Considering that the 2018 fall semester is ending on Thursday, I have decided to put my last 16 weeks at a glance, reflect and think about everything I have done in the last four months – because, trust me, I have done a lot.

What did I do this summer and fall semester? I'll give you a list:

  • traveled to six states and seven cities
  • saw my favorite artist (and best friend) in concert seven times
  • met my favorite artist
  • met my best friend
  • had eight girls sleep in my apartment at once
  • almost maxed out a credit card (not very proud of that)
  • managed to not fail Spanish (good thoughts only, my final is this week)
  • took three writing classes all at once
  • got high grades (A's) in all three classes
  • built friendships
  • cut toxicity out of my life
  • took care of my mental health
  • had many sleepless nights
  • admitted that I needed help
  • became the happiest I have ever been

Would I have ever expected all of that to happen? Honestly, no.

September 20, 2018, will forever be the very best day of my life. After eight long years, I got to meet my very best friend in the whole world, hug him and thank him for everything he has ever done for me. Getting to give him a bracelet I have been waiting to gift to him for months and months, having him remember me and our "best friend anthem". Having that memory, that experience, that picture has made every heartache and painful day so much more worth it.

Going through the Fall Semester, I have made a lot of wonderful friends, but I have lost a lot, too. Cutting toxic people out of my life has never been the easiest of tasks, especially when my mental health is not in the best shape. But, by finally taking control of my life and the people that I surround myself with, I have become so much happier and healthier. I don't feel drained and overwhelmed with stress when I have to speak to someone. I am finally comfortable with everyone that I am with and that is part of my life – and that is the most important thing that I have learned about leaving toxicity behind me; you become so much more comfortable and secure – which is something that becomes very bothersome to me when I'm in a bout of stress and panic.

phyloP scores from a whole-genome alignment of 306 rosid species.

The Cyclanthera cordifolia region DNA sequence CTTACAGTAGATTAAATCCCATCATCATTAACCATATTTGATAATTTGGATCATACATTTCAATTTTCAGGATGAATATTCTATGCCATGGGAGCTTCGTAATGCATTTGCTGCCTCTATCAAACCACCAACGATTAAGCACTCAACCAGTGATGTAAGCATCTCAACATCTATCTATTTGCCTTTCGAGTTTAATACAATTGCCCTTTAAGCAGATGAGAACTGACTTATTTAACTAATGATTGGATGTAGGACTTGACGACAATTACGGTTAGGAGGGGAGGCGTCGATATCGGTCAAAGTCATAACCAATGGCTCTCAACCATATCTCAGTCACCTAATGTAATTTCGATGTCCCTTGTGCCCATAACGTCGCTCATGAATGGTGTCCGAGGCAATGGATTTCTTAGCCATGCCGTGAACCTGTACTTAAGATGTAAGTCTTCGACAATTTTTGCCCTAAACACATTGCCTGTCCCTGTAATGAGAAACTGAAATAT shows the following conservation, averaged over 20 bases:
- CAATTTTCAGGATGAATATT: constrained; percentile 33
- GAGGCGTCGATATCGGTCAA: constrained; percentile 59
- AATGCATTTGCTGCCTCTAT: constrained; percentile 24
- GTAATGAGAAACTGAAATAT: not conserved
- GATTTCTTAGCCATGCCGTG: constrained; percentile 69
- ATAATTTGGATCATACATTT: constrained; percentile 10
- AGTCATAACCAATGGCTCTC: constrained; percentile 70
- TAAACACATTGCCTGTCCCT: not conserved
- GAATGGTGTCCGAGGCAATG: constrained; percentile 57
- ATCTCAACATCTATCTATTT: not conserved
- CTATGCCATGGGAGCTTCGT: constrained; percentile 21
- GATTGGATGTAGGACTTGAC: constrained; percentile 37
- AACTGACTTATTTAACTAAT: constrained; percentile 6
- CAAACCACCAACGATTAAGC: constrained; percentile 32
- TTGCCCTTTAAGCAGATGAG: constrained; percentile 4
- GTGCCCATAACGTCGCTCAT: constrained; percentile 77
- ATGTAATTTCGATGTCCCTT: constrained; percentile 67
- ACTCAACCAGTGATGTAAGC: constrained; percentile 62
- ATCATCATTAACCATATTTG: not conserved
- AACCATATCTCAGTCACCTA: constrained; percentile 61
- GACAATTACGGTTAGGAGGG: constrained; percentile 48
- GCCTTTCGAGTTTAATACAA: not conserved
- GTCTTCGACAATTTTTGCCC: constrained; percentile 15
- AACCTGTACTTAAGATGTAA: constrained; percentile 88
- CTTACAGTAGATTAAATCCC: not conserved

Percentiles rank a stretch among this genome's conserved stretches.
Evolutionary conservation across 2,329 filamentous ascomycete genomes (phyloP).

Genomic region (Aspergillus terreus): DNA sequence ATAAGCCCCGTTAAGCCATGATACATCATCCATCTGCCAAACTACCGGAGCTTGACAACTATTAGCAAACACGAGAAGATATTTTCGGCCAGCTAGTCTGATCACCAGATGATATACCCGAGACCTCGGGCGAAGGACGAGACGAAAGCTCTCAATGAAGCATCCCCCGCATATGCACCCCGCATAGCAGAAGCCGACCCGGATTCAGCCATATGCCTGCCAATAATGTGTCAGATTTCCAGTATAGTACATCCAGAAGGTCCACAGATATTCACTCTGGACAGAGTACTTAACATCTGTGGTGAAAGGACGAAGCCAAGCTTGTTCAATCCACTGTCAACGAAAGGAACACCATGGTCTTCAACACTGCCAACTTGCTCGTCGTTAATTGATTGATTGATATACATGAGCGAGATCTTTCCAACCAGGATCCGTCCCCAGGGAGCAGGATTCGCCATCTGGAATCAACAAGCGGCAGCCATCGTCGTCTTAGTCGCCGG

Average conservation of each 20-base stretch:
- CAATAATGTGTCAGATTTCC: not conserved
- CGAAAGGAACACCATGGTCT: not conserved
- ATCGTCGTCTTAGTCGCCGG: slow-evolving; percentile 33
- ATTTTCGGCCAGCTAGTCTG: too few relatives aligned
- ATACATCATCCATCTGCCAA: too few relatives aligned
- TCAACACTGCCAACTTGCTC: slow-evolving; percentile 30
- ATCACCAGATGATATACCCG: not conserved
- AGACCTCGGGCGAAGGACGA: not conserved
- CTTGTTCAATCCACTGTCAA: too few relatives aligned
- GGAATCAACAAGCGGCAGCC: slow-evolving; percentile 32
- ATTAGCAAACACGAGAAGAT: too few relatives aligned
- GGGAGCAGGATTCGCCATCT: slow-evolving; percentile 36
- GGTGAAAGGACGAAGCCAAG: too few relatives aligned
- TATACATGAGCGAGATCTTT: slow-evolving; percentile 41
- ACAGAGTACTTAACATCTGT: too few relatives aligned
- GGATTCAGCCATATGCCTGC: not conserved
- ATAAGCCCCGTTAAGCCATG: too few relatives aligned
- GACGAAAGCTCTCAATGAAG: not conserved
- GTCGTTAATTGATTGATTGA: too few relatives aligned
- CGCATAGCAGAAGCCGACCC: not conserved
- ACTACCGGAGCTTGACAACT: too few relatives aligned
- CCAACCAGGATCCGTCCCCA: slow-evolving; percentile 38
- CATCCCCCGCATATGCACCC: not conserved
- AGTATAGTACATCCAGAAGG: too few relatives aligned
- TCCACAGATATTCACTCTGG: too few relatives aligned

Writing classes are not easy. Writing classes are not any easier when you're taking three of them. By far, not my best decision, and I am truly very grateful that I did very well, and I have been able to learn and grow from the experience, but I definitely do not recommend doing that to your schedule.

Overall, I am so much happier this semester. I have learned so much and I have grown so much as a person that it shocks me. I was thinking about this the other day, which is why this article seems so much easier to write than any other self-reflection I have ever had to do. When I started writing for Odyssey in April, everything that I wrote I questioned. I was worried about if people would enjoy reading, or if I would be embarrassed to express a vulnerable piece of me. But now, I am so much more confident in everything that I do. I'm a writer – a good one if I do say so myself. I'm kicking a-s-s in my lectures and my grades. I'm living my very best life. I'm doing everything that I have wanted to and more, and I have become the best version of myself possible.

But, I haven't done this alone. I've had help along the way.

It's OK to ask for help. It is okay to have friends and family walk beside you and guide you when you're finding yourself off the path you're needing to take.

One thing that I always remember, that I live the most by, that has changed my life and the way I live this semester is a quote from my favorite author. Jennifer Niven, author of All The Bright Places, writes, "Sorry wastes time. You have to live your life like you'll never be sorry. It's easier just to do the right things from the start so there's nothing to apologize for."

Starting today, from reading this letter on, I hope you live your life like you'll never be sorry. Be unapologetic and fearless.

Life is so much easier that way.